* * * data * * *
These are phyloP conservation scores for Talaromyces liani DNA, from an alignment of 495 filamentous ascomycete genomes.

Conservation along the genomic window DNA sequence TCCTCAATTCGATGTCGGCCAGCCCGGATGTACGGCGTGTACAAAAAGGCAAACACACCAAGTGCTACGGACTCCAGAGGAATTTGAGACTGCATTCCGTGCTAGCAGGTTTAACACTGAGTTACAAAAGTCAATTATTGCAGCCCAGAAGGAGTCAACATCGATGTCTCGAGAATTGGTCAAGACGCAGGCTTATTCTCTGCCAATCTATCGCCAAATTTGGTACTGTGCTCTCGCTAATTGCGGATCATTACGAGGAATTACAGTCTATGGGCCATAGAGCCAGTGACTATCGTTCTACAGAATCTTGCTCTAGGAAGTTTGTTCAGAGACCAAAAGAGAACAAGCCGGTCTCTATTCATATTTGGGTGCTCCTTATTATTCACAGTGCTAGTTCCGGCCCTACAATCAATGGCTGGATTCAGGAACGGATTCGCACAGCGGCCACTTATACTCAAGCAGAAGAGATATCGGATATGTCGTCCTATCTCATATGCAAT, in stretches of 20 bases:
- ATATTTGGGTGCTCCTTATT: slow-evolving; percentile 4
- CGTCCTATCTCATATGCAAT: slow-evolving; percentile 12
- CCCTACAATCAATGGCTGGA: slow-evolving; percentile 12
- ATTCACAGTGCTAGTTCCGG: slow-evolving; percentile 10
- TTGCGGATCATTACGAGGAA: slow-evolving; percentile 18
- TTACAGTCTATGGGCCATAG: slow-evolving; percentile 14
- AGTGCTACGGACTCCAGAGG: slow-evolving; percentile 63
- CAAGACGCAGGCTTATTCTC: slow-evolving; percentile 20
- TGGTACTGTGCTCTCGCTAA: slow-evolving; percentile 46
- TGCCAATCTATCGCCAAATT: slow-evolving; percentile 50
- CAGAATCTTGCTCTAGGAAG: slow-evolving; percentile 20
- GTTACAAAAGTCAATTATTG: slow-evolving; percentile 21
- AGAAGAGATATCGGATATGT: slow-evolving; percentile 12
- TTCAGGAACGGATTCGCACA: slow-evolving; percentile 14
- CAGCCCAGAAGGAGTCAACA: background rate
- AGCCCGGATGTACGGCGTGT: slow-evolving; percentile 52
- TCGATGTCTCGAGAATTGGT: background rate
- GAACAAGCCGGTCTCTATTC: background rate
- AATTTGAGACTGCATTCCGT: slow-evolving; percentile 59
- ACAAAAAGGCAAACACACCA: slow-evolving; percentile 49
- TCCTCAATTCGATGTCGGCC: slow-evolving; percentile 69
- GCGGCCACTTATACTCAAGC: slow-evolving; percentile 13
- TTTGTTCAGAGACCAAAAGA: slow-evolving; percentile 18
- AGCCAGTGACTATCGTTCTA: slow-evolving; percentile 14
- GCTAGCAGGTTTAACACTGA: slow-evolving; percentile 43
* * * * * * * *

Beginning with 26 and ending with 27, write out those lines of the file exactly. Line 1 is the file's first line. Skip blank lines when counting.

- AGCCAGTGACTATCGTTCTA: slow-evolving; percentile 14
- GCTAGCAGGTTTAACACTGA: slow-evolving; percentile 43